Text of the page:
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Cinefiles

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Limitless (NR)

20th Century Fox

Although his acting range isn't exactly limitless, Hangover star Bradley Cooper finds a meaty above-the-title role in this glorified B-movie thriller. He plays struggling writer Eddie Morra, a shambling mess who reaches rock bottom when his girlfriend (Abbie Cornish, wasted) walks out on him and his publishers threaten to reclaim his advance. A seemingly chance encounter with a drug-dealer friend leads Eddie to a giant stash of NZT, a futuristic designer drug that organizes his brain to a superhuman degree. Suddenly, he can learn languages, write bestsellers and master the stock market at will, but a limited supply, extreme time-lapse side effects, and a bloodthirsty Russian mobster have him racing against the clock. Limitless sets up a great what-if premise, but the visual and dramatic ambitions of director Neil Burger (The Illusionist) clearly go beyond his own filmmaking limits. — Daniel Barnes

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Take Me Home Tonight (R)

20th Century Fox Home Entertainment

Hey guys! Remember that time in the '80s when there was that one party and all the dudes wore parachute pants and did cocaine and all the greatest music hits of the era were played at one time? No? Then you need to watch Take Me Home Tonight immediately. Now, speaking as someone who has seen way too many of these movies since the real '80s, my main thought when watching this was, "Why make another one?" Topher Grace — who's basically playing his That 70's Show character only in the, you know, '80s — is an aimless 20-something who goes to that one wild party to meet that one special high school crush on that one night that will change his life. Grace should have outgrown these roles by now, Anna Faris is wasted in a thankless sister role, and Dan Fogler is incredibly detestable as the fat best friend. No surprise that this had sat on the studio shelf since 2007. — Louis Fowler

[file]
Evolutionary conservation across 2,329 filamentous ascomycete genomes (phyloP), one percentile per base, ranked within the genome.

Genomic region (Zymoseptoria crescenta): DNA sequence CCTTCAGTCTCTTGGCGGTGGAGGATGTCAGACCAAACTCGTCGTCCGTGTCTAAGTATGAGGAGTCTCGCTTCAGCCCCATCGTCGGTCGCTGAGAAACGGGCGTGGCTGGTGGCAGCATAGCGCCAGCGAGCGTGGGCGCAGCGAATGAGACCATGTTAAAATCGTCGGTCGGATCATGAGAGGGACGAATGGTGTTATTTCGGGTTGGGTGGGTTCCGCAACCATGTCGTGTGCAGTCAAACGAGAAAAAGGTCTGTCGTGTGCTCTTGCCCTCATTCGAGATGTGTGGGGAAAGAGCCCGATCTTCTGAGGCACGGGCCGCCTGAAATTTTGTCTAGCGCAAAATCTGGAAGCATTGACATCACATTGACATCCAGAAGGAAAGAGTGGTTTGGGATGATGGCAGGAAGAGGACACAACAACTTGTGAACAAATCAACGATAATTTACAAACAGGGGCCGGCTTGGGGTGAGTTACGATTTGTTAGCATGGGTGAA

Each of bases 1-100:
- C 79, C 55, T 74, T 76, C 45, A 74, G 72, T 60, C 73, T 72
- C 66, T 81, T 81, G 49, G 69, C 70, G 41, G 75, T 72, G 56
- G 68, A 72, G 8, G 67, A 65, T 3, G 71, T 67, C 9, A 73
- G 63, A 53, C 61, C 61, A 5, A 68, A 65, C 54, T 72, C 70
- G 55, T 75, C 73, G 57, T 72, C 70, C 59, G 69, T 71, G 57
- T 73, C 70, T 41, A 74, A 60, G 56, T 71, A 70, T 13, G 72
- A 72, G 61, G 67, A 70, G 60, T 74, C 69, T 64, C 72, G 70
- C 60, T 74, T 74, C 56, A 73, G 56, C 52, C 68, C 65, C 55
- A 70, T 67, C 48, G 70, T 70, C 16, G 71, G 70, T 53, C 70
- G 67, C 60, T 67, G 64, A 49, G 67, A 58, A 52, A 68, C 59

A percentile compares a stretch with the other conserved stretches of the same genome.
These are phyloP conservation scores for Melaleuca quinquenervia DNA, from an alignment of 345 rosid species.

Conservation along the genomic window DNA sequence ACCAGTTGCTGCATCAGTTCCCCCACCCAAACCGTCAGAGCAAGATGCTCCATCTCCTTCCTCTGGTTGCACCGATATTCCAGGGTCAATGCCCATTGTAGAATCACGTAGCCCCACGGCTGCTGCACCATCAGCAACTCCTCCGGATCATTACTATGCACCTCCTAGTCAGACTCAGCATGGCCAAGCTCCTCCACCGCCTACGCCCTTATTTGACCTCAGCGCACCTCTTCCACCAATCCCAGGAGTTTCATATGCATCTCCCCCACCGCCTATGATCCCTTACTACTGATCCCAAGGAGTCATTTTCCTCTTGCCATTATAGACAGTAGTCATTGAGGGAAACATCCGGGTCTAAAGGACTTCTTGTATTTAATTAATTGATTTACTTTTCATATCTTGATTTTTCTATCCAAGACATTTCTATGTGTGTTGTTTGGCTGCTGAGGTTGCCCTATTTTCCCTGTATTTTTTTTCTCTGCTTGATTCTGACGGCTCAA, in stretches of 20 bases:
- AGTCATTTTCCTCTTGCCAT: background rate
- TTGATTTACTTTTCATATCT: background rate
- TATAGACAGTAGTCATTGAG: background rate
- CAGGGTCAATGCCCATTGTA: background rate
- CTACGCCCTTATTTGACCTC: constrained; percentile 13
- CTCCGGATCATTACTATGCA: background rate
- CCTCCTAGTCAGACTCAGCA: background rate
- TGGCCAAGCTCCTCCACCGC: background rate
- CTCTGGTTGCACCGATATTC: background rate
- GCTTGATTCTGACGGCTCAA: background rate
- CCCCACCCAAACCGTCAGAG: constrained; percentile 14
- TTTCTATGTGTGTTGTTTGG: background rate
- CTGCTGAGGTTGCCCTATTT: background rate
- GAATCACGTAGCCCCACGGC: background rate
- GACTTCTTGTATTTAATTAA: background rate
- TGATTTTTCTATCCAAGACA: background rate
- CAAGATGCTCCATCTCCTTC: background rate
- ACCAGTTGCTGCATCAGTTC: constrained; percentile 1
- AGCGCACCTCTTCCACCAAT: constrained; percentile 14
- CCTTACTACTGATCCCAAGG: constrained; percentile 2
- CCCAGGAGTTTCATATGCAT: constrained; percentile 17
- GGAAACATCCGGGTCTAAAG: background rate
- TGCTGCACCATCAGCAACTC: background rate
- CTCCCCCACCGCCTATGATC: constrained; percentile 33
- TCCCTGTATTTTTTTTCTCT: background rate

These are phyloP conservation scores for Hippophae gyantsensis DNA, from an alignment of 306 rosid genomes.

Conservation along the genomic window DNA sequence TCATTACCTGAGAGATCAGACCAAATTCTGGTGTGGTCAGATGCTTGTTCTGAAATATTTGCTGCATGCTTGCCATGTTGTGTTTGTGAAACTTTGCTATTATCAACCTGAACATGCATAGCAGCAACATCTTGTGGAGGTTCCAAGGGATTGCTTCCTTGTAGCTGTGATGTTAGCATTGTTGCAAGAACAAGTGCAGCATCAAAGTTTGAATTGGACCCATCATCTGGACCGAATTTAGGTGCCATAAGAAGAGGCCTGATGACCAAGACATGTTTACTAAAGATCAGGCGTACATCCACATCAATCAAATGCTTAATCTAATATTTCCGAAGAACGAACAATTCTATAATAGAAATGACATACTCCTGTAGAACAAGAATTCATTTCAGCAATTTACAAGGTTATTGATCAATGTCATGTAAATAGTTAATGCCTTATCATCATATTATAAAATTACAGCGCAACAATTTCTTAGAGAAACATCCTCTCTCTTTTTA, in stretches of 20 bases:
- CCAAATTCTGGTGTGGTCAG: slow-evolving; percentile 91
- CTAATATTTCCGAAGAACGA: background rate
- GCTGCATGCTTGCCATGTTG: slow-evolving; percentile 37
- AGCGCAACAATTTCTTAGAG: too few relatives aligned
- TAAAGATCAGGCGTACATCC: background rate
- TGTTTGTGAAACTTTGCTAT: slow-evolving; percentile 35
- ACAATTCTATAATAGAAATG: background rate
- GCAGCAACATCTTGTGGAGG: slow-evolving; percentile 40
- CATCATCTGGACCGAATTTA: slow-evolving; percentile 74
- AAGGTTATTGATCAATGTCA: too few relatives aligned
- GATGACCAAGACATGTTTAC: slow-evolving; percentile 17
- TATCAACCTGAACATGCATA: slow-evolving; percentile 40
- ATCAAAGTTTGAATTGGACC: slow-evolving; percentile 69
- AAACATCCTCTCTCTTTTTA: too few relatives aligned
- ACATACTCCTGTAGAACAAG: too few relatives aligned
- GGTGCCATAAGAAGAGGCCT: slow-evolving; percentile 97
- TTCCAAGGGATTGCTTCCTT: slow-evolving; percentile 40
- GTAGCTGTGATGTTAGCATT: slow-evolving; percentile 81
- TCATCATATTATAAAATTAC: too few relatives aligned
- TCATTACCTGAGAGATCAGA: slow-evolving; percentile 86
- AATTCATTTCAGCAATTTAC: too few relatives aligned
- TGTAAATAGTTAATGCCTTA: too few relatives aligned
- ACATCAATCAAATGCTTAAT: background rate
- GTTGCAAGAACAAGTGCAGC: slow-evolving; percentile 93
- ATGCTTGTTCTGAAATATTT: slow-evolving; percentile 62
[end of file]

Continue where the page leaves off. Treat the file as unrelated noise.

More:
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Exorcismus (NR)

MPI Home Video

Why are emo-teens always so sad? What do they really have to be sad about? The Spanish horror flick (starring all English folk, go figure) Exorcismus claims that they're actually possessed by demons. And I, for one, completely agree with that deduction. Home-schooled brat Emma starts cutting herself, going into rages, and experimenting with her sexuality. After she starts suffering seizures, wherein her eyes jut back into her head and she screeches in a demonic cackle, her atheistic parents call in the family priest and discover that she is one of the Devil's chosen ones. Only an exorcism can save her. Of course, Satan has other plans that totally rip the family apart. Literally. Exorcismus does a good job at playing with the horror conventions we're used to with movies like this, and should be a decent Friday night shocker, even if it's a bit silly at times. — Louis Fowler

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